Miles no barrier to adoption
Fresno Bee, The (CA)
Ribeiros of Tipton will travel to Kazakhstan orphange to get new son.
Author: Bethany Clough
Joseph and Susan Ribeiro wait for the day their son comes home.
Four-year-old Josiah's bedroom is ready. The shelves are stocked with toy tractors and the ceiling speckled with glow-in-the-dark stars.
But Josiah has never been to this Tipton home.
In fact, he's never met the Ribeiros.
Josiah lives in an orphanage in Kazakhstan, a remnant of the former Soviet Union.
The Ribeiros await a phone call that will cue their travel there to begin transforming Josiah from an orphan in a country that can barely afford to feed its children into a son growing up in rural Tulare County.
He will be the first child of Joseph Ribeiro, 33, a partner in Ribeiro Dairy Farms in Tulare, and Susan Ribeiro, 32, a future stay-at-home mom.
For the Ribeiros, family planning meant sifting through photos and bios on the adoption agency's Web site. They landed on a little boy with big eyes and dark blond hair.
"He just grabbed our hearts," Susan Ribeiro said.
The adoption agency sent videos of the boy flipping through coloring books and staring at orphanage staffers coaxing him to smile and speak for the camera.
The orphanage workers call him Sasha, a Russian nickname for Aleksander. The Ribeiros will call him Josiah Aleksander Ribeiro.
Married for five years, the Ribeiros had difficulty conceiving, although doctors could find no medical reason. They took fertility drugs but decided their money would be better spent elsewhere.
Instead of adopting through Tulare County's foster care and adoption system, they decided to adopt from Kazakhstan, in part because they knew there was no chance Josiah's mother would change her mind and want him back.
He was abandoned by his mother years ago and has been living in orphanages ever since.
But more importantly, the couple was drawn by a desire to help after learning about the lives that orphans in Kazakhstan lead in a country that slid into poverty so devastating orphanages could barely afford toothbrushes.
"You're saving a child that will probably have a pretty miserable life," if not adopted, said Elina Filippova, director of adoption abroad for the Napa-based Yunona USA.
Nutritious food is scarce, and the children in the videos have puffy cheeks that hint at malnutrition. They sleep in rooms packed with a dozen beds.
The stigma of growing up in an orphanage there makes getting jobs difficult, leading many to lives of prostitution and crime, Filippova said.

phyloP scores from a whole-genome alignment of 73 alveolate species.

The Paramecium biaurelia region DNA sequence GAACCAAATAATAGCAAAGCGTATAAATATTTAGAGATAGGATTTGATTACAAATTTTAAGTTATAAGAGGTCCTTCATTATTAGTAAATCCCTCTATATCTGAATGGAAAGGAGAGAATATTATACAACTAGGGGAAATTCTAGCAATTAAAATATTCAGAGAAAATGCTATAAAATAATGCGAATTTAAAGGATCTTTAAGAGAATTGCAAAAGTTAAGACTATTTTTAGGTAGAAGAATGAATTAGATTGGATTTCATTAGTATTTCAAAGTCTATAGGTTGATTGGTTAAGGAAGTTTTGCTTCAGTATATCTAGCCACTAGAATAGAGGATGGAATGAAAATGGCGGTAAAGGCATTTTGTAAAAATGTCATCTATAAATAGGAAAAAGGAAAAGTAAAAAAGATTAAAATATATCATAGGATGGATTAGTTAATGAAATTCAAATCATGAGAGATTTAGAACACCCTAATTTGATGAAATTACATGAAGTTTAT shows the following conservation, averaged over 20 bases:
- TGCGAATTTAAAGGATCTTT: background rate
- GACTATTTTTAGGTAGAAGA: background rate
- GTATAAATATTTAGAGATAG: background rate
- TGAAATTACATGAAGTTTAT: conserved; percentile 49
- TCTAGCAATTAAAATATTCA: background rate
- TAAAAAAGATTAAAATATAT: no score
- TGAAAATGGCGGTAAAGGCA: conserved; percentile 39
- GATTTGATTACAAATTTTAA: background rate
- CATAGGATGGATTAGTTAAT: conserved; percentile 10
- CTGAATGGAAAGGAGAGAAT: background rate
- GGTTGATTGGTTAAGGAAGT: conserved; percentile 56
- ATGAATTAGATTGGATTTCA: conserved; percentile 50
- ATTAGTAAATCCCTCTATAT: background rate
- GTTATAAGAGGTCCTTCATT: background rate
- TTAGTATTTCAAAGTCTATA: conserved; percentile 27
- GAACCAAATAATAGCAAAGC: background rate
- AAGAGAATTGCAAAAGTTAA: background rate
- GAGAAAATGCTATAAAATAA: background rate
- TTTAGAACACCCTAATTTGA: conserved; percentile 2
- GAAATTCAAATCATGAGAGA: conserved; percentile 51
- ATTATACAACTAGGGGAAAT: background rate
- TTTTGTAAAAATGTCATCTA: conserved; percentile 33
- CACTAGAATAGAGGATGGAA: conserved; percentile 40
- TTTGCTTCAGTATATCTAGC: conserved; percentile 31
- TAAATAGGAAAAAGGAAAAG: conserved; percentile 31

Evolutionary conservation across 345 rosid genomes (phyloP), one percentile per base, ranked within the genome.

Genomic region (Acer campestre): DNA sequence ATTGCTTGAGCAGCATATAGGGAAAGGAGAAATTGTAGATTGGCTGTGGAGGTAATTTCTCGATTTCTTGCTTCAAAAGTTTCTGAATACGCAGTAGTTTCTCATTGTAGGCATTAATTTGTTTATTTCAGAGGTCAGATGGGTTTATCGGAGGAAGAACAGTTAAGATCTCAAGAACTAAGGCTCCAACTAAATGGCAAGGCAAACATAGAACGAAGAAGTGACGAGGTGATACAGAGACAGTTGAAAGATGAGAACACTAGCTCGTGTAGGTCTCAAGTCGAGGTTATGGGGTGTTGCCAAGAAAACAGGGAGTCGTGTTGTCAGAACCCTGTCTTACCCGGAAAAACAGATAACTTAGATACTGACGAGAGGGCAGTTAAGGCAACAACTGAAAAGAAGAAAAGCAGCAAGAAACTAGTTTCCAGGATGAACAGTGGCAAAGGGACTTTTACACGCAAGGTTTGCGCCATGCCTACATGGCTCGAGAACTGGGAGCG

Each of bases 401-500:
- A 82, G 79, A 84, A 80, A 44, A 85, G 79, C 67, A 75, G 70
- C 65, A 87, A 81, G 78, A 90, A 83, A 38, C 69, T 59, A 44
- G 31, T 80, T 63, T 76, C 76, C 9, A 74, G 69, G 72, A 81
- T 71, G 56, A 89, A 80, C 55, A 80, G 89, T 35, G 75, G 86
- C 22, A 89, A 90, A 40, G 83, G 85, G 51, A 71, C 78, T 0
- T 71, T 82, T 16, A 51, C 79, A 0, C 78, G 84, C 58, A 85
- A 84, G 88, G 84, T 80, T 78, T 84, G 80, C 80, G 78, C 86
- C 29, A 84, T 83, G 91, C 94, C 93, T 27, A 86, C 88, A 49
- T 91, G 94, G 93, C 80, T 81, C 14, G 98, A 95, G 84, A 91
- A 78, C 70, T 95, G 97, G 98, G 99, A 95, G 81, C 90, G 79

There are plenty of children like Josiah because few people there are even aware of contraception, and abortions are rare because of fear that poor medical care will leave women barren, Filippova said.
When the Ribeiros heard about the life Josiah was destined for, they knew they wanted to adopt him.
"He's never had a birthday [celebration]," Susan Ribeiro said. "He's never had his own toy."
Yunona USA is a combination adoption agency and charity. It welcomes financial help from adoptive parents. The Ribeiros have set up a bank account for donations they will use to buy clothes, food or whatever else the orphanage needs.
But the adoption itself isn't cheap. The Ribeiros estimate they will spend $30,000 for fees, fingerprinting, interviews and travel.
Adopting from foreign countries isn't that common: Filippova estimates that 10 couples in the central San Joaquin Valley have adopted through Yunona while 142 children were adopted from Tulare County and about 180 from Fresno County last year.
The Ribeiros began their search July 7, and an impromptu network of adoptive parents in Fresno, Porterville and Hanford sprang up via the Internet, helping them prepare.
The life-changing phone call should come within the next few weeks. Though the Ribeiros know it would be smart to leave a few weeks afterward, when Kazakhstan's raging winter calms down, they're considering leaving the day after they get the call.
They'll spend three weeks at the nearest hotel, an hour and half drive from the orphanage. An hour a day will be spent with Josiah at the orphanage. If all goes well, he'll eventually stay with them at the hotel, and a judge will give final approval.
The Ribeiros are nervous. They don't speak Josiah's language. They'll take him away from his friends.
But they're hopeful.
The room is ready. Nine aunts and uncles and their families are ready. A Russian woman Josiah's future grandparents met at a Costco has promised English lessons.
And Joseph and Susan Ribeiro are ready.
"If you love them, they'll just respond," Joseph Ribeiro said.
The reporter can be reached at firstname.lastname@example.org or 622-2421.
Donations are being accepted to buy clothes and supplies for the poverty-stricken orphanage in Kazakhstan where Joseph and Susan Ribeiro will adopt their child. Money can be donated to account number 004-059-344 at Visalia Community Bank.